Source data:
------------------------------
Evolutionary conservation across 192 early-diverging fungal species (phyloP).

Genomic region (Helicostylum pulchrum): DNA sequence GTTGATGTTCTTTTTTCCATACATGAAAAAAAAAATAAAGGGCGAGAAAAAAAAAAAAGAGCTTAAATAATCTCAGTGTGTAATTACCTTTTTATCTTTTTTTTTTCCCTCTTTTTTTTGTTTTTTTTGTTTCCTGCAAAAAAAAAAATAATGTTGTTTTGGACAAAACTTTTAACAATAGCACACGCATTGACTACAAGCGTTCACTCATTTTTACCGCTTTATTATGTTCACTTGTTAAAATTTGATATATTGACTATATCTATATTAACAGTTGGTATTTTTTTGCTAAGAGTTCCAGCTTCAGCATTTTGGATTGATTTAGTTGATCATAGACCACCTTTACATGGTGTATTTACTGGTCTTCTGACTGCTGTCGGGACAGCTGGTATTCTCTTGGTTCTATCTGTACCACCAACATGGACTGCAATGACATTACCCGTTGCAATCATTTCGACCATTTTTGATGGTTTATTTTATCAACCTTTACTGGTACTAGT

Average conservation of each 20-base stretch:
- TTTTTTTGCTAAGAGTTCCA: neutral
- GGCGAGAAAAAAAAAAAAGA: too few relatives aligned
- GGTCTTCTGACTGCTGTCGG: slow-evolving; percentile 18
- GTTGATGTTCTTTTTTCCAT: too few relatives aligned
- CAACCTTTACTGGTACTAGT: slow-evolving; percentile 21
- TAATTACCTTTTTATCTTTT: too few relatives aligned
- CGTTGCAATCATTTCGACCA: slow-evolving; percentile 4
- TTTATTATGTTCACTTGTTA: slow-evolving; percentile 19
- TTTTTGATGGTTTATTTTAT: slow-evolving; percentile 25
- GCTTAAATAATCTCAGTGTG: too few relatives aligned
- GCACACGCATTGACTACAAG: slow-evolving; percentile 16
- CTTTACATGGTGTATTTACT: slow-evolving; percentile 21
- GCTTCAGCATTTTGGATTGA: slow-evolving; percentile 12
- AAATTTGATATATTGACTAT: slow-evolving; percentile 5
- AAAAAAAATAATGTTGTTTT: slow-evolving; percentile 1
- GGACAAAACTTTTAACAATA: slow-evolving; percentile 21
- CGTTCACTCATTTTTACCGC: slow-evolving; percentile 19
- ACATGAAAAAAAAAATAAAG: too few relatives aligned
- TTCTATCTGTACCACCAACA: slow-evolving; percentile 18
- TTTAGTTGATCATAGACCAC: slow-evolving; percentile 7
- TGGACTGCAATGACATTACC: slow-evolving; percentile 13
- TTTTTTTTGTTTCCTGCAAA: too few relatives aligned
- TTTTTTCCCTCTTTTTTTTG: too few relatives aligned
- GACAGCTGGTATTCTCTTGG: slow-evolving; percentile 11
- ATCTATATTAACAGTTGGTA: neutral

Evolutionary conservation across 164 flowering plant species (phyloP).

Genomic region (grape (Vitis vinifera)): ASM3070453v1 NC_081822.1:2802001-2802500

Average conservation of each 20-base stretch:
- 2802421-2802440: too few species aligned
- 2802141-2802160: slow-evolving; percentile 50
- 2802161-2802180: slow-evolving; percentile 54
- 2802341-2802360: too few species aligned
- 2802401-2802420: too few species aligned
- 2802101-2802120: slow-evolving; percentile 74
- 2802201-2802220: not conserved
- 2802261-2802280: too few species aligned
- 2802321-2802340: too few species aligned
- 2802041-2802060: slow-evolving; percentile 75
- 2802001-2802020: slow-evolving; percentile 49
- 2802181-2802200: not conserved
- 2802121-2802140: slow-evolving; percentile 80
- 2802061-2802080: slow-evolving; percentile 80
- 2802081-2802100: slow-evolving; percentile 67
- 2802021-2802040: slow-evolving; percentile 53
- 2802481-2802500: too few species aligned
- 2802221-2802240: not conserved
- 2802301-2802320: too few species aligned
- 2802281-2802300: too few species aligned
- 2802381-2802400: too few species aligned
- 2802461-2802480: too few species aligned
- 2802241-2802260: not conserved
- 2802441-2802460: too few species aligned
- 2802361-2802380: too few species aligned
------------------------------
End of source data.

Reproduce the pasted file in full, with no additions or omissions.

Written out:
Evolutionary conservation across 192 early-diverging fungal species (phyloP).

Genomic region (Helicostylum pulchrum): DNA sequence GTTGATGTTCTTTTTTCCATACATGAAAAAAAAAATAAAGGGCGAGAAAAAAAAAAAAGAGCTTAAATAATCTCAGTGTGTAATTACCTTTTTATCTTTTTTTTTTCCCTCTTTTTTTTGTTTTTTTTGTTTCCTGCAAAAAAAAAAATAATGTTGTTTTGGACAAAACTTTTAACAATAGCACACGCATTGACTACAAGCGTTCACTCATTTTTACCGCTTTATTATGTTCACTTGTTAAAATTTGATATATTGACTATATCTATATTAACAGTTGGTATTTTTTTGCTAAGAGTTCCAGCTTCAGCATTTTGGATTGATTTAGTTGATCATAGACCACCTTTACATGGTGTATTTACTGGTCTTCTGACTGCTGTCGGGACAGCTGGTATTCTCTTGGTTCTATCTGTACCACCAACATGGACTGCAATGACATTACCCGTTGCAATCATTTCGACCATTTTTGATGGTTTATTTTATCAACCTTTACTGGTACTAGT

Average conservation of each 20-base stretch:
- TTTTTTTGCTAAGAGTTCCA: neutral
- GGCGAGAAAAAAAAAAAAGA: too few relatives aligned
- GGTCTTCTGACTGCTGTCGG: slow-evolving; percentile 18
- GTTGATGTTCTTTTTTCCAT: too few relatives aligned
- CAACCTTTACTGGTACTAGT: slow-evolving; percentile 21
- TAATTACCTTTTTATCTTTT: too few relatives aligned
- CGTTGCAATCATTTCGACCA: slow-evolving; percentile 4
- TTTATTATGTTCACTTGTTA: slow-evolving; percentile 19
- TTTTTGATGGTTTATTTTAT: slow-evolving; percentile 25
- GCTTAAATAATCTCAGTGTG: too few relatives aligned
- GCACACGCATTGACTACAAG: slow-evolving; percentile 16
- CTTTACATGGTGTATTTACT: slow-evolving; percentile 21
- GCTTCAGCATTTTGGATTGA: slow-evolving; percentile 12
- AAATTTGATATATTGACTAT: slow-evolving; percentile 5
- AAAAAAAATAATGTTGTTTT: slow-evolving; percentile 1
- GGACAAAACTTTTAACAATA: slow-evolving; percentile 21
- CGTTCACTCATTTTTACCGC: slow-evolving; percentile 19
- ACATGAAAAAAAAAATAAAG: too few relatives aligned
- TTCTATCTGTACCACCAACA: slow-evolving; percentile 18
- TTTAGTTGATCATAGACCAC: slow-evolving; percentile 7
- TGGACTGCAATGACATTACC: slow-evolving; percentile 13
- TTTTTTTTGTTTCCTGCAAA: too few relatives aligned
- TTTTTTCCCTCTTTTTTTTG: too few relatives aligned
- GACAGCTGGTATTCTCTTGG: slow-evolving; percentile 11
- ATCTATATTAACAGTTGGTA: neutral

Evolutionary conservation across 164 flowering plant species (phyloP).

Genomic region (grape (Vitis vinifera)): ASM3070453v1 NC_081822.1:2802001-2802500

Average conservation of each 20-base stretch:
- 2802421-2802440: too few species aligned
- 2802141-2802160: slow-evolving; percentile 50
- 2802161-2802180: slow-evolving; percentile 54
- 2802341-2802360: too few species aligned
- 2802401-2802420: too few species aligned
- 2802101-2802120: slow-evolving; percentile 74
- 2802201-2802220: not conserved
- 2802261-2802280: too few species aligned
- 2802321-2802340: too few species aligned
- 2802041-2802060: slow-evolving; percentile 75
- 2802001-2802020: slow-evolving; percentile 49
- 2802181-2802200: not conserved
- 2802121-2802140: slow-evolving; percentile 80
- 2802061-2802080: slow-evolving; percentile 80
- 2802081-2802100: slow-evolving; percentile 67
- 2802021-2802040: slow-evolving; percentile 53
- 2802481-2802500: too few species aligned
- 2802221-2802240: not conserved
- 2802301-2802320: too few species aligned
- 2802281-2802300: too few species aligned
- 2802381-2802400: too few species aligned
- 2802461-2802480: too few species aligned
- 2802241-2802260: not conserved
- 2802441-2802460: too few species aligned
- 2802361-2802380: too few species aligned